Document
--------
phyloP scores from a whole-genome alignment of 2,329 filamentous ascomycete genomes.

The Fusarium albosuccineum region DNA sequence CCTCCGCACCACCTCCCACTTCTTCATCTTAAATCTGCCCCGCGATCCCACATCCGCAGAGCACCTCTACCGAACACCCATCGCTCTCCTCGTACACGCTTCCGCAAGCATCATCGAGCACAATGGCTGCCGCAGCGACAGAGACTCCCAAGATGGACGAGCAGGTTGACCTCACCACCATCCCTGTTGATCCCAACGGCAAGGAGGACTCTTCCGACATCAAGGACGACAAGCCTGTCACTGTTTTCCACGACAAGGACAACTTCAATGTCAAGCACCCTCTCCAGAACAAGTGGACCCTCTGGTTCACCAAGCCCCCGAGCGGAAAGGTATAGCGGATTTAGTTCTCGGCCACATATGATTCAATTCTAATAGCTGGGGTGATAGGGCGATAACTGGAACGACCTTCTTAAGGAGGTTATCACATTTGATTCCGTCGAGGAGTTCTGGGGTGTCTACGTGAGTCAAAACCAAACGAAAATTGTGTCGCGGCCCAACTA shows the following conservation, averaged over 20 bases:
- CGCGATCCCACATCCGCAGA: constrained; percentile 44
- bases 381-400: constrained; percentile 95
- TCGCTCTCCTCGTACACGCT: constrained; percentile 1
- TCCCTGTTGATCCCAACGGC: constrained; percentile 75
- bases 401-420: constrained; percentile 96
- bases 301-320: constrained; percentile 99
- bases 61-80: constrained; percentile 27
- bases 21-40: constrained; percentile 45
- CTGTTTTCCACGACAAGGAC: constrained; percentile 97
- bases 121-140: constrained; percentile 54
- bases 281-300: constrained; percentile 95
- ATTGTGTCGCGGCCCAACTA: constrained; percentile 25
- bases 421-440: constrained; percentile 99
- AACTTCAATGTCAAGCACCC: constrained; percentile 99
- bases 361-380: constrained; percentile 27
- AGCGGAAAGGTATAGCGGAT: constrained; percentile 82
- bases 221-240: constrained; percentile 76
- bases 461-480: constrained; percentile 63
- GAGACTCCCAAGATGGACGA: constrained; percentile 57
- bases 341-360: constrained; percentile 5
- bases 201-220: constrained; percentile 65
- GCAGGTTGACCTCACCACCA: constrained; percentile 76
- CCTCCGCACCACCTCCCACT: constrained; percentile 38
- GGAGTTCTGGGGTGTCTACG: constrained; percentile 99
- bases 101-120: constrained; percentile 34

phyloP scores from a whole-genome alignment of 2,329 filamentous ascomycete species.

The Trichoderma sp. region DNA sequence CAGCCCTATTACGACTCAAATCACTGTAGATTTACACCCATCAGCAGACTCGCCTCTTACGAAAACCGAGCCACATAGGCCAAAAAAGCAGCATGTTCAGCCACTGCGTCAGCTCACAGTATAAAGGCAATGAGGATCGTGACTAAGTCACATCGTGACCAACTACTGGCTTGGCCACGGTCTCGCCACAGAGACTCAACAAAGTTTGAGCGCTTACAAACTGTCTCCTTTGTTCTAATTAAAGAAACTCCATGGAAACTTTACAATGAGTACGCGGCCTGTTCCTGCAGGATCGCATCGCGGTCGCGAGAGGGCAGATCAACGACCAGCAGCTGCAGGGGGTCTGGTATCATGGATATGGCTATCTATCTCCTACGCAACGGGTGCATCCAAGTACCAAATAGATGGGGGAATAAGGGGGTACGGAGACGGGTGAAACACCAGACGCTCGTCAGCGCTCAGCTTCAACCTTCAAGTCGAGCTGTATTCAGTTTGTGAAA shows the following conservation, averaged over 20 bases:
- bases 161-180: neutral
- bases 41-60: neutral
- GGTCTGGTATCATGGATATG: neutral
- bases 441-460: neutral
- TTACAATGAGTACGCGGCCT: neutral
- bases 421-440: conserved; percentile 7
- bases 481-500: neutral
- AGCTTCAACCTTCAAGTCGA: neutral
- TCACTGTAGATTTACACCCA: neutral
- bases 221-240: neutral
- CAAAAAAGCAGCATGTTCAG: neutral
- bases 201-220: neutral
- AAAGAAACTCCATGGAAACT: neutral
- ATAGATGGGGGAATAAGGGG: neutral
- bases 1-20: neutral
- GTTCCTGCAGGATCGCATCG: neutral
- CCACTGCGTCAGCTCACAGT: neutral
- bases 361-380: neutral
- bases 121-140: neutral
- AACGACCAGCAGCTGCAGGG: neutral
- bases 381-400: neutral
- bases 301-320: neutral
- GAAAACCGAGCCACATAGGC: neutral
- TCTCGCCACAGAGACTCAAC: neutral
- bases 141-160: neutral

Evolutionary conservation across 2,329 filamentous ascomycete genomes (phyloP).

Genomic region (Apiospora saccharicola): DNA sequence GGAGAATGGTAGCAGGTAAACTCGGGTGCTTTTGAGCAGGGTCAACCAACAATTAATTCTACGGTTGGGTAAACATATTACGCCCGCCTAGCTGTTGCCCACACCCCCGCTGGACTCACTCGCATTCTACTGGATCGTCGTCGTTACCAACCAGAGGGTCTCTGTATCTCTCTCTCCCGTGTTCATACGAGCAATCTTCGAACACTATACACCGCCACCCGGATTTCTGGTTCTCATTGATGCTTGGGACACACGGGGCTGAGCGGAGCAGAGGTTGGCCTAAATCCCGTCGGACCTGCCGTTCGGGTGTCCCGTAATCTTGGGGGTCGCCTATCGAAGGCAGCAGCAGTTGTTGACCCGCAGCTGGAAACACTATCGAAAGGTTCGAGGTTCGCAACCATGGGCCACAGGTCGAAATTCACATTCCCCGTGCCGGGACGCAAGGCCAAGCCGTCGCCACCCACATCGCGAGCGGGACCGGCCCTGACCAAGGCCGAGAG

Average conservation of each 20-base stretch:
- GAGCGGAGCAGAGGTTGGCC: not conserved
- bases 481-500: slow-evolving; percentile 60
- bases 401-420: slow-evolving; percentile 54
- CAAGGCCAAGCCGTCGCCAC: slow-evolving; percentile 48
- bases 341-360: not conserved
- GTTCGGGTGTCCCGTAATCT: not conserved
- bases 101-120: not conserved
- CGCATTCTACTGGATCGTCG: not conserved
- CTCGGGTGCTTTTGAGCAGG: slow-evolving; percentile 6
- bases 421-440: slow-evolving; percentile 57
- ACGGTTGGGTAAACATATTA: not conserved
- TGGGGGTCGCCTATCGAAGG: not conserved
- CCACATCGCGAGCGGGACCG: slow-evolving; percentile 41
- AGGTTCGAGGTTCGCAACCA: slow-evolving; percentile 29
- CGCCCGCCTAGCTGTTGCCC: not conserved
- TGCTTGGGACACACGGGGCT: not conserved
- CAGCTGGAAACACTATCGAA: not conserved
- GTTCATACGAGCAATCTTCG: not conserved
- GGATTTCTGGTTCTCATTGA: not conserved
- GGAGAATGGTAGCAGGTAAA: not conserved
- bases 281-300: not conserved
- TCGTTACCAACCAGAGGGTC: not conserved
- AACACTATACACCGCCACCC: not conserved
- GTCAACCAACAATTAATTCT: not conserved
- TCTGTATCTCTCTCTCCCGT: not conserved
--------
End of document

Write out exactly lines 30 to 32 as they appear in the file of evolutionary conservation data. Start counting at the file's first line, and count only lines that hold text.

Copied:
- bases 161-180: neutral
- bases 41-60: neutral
- GGTCTGGTATCATGGATATG: neutral